Even then, the FBI and DoJ conducted themselves in a manner best described as serving Scarpa’s interests, leaving uncontested a renewal of his claim that since his AIDS infection left him little time to live putting him behind bars would be inhumane. Although Scarpa faced an all but automatic life sentence, New York federal district judge John B. Weinstein responded by reducing it to 10 years—making The Grim Reaper eligible for parole in only 34 months—an astonishingly lenient penalty, also unchallenged by the DoJ. It’s hardly a stretch to adduce that a principle akin to compassionate release was once again involved, a priori, in the relatively gentle treatment accorded Scarpa. Unfortunately for him, however, the prognosis he recited was in this instance accurate; Scarpa died of AIDS-related maladies in the federal medical center at Rochester, Minnesota, in June 1994, having served less than 14 months.
The courts’ and the DoJ’s comportment in the Scarpa cases may be usefully compared to that of both the department and the judge in Stewart’s. First off, following her February 2005 conviction, sentencing had to be delayed for nearly eighteen months while Stewart was undergoing treatment for breast cancer, so all parties were fully aware of her illness. In the interim, she requested that, in view of her age, history of cancer and more general health problems, the judge exercise his discretion in sentencing, afforded him by the U.S. supreme court in U.S. v. Booker (2005), to simply forego prison time in favor of a noncustodial penalty. For its part, the DoJ, in stark contrast to its stance regarding professional hoodlum cum serial killer Greg Scarpa in 1986, and again in 2003, argued that she should be sentenced to serve a term of 30 years, not only “to punish [her] for her actions” in defending a politically unpopular client, but “as a deterrent to other lawyers” inclined to follow her defiantly principled example.

Judge Koettl plainly saw through the DoJ’s various contentions regarding Stewart’s character and the magnitude of her “offenses.” Indeed, as was mentioned earlier, while pronouncing sentence on October 16, 2006, he made a point of noting her sustained “public service, not only to her clients, but to the nation.” Nonetheless, unlike Judge Glasser in the 1986 Scarpa case, Koettl was unwilling to accept Stewart’s medical condition—age was not a factor in Scarpa’s sentencing, since he was only 58 at the time—as a basis upon which to order probation rather than imprisonment. Instead, despite the fact that she’d already been disbarred and thus, unlike Scarpa, could hardly have been expected to resume the activities underlying her conviction, Koettl sentenced her to a term of 28 months.
Were that not bad enough, when Stewart appealed her conviction to the. 2nd circuit court, a three-judge panel including John M. Walker, Jr., ultra-right-wing cousin of George W. Bush, was selected to rule on it. The result was that in November 2009, Stewart’s conviction was upheld on all counts, but—citing, among other things, the bravado embodied in statements she’d made outside the courthouse after her initial sentencing—the panel sent the case back to Koettl with instructions that he immediately cancel her bail and recalculate her sentence. While he could have simply reiterated his original conclusion in the matter, or even responded by changing it for the better—both options were within his discretion, although exercising it would undoubtedly been a career-ender—Koettl capitulated and, on July 15, 2010, more than quadrupled Stewart’s original term of confinement, ordering that she serve “120 months.”
In other words, although their health issues were arguably comparable, because she was insufficiently contrite in her public utterances, Koettl increased Stewart’s sentence to precisely the same level—10 years—that Judge Weinstein had in 2003 compassionately reduced confessed multiple murderer Greg Scarpa’s. And, while it argued vociferously throughout the process that Stewart’s punishment should be far harsher than that ultimately allotted by Koettl, the DoJ took no such position with regard to the “love tap” dispensed to Scarpa by Weinstein.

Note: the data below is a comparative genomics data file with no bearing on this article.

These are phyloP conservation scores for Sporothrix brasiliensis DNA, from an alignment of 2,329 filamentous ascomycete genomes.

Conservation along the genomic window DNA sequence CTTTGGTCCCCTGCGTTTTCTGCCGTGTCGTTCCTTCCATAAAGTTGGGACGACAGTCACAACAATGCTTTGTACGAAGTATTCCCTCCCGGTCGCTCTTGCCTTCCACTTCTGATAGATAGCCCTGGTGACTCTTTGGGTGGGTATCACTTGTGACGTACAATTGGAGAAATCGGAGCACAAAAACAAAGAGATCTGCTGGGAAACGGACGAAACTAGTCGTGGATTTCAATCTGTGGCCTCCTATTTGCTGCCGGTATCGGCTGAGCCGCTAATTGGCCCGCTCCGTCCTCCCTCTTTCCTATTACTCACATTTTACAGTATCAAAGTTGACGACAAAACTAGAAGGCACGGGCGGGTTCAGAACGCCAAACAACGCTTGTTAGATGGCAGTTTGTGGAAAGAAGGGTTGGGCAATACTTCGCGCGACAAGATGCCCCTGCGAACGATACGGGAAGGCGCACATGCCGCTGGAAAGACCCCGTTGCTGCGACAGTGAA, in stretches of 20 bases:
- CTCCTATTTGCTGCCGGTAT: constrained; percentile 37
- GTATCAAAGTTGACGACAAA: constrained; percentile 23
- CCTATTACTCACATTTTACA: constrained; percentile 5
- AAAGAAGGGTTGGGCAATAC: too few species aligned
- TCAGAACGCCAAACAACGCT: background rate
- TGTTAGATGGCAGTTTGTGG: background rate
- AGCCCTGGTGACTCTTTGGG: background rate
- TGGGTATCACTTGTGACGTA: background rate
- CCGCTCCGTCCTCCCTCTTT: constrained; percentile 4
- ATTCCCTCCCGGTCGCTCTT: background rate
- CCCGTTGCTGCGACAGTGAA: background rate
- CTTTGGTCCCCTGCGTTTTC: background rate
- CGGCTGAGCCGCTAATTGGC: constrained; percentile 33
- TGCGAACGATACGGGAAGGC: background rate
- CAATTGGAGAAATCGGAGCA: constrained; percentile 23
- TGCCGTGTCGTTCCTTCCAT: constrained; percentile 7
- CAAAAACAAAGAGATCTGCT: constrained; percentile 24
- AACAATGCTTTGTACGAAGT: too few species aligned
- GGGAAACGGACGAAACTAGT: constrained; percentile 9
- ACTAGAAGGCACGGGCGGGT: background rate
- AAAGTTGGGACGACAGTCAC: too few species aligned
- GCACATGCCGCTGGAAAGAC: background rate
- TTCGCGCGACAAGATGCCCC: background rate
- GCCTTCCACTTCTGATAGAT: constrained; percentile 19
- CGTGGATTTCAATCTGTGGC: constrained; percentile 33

Under such circumstances, one hardly knows what to say, other than that maybe we’ve been taking the wrong track. All things considered, especially the effects of Stewart’s rapidly-advancing cancer, perhaps we should shift our emphasis from supporting her request for compassionate release to demanding that Koettl grant her an early out as a reward for losing a substantial amount of weight. After all, it worked for mob enforcer Richard Bondi, who was granted a sentence reduction on that basis by New York federal district judge Fred Block in 2007. Admittedly, my attempt at humor in this connection is both feeble and deeply bitter, yet one learns through long and equally bitter experience that, in struggles such as ours, there is far more strength and clarity to be gained from sarcasm than from tears (no matter how necessary they may be from time to time), and this brings us to the bottom line of all that has been said herein.

Compassionate release, even in the terms set forth in the relevant federal statutes, is not something that must be “earned” by way of a prisoner’s becoming a snitch, otherwise providing “services” to the government, or demonstrably abandoning his or her sense of self-respect. It’s an elemental human entitlement which the government has no moral, ethical, or legal prerogative to arbitrarily deny and for which it has no right to exact a price. As things stand, the U.S. government has and continues to pursue a diametrically opposing policy wherein mafiosi and other such tangible public menaces are blatantly privileged over those adjudged guilty of holding and acting upon dissident political views. Transforming this ugly reality will require not only that we muster the strength to carry the struggle forward, but to clearly understand and explain the true nature of what we confront, thereby drawing others into the fray. Hopefully, the examples and contextualization offered above will be of utility in this regard.

Postscript: Word has just arrived that a federal district judge in Baton Rouge has finally ordered the immediate release of Herman Wallace, one of the political prisoners mentioned in this article, from the Louisiana state prison at Angola. Wallace, a former Black Panther and one of the Angola 3, is in the final phase of liver cancer and, like Marilyn Buck when she was cut loose, is expected to live no more than a few days. Tellingly, Judge Brian Jackson did not order the release on the basis of compassion. Rather, he ruled that Wallace’s constitutional rights were violated by the state during his 1974 prosecution for involvement in the killing of a guard, and overturned the resulting verdict. Presumably, given the flagrantly prejudicial process to which Wallace was subjected, this conclusion could have been reached by the federal courts at any point over the past four decades. Instead, he was left to rot in Angola, spending a staggering 41 years in solitary confinement, until he was quite literally at death’s door (and Louisiana is officially protesting his release even now). Such is the current quality of justice and mercy in the United States.

Editor’s Note: See our tribute to Herman Wallace later in the issue.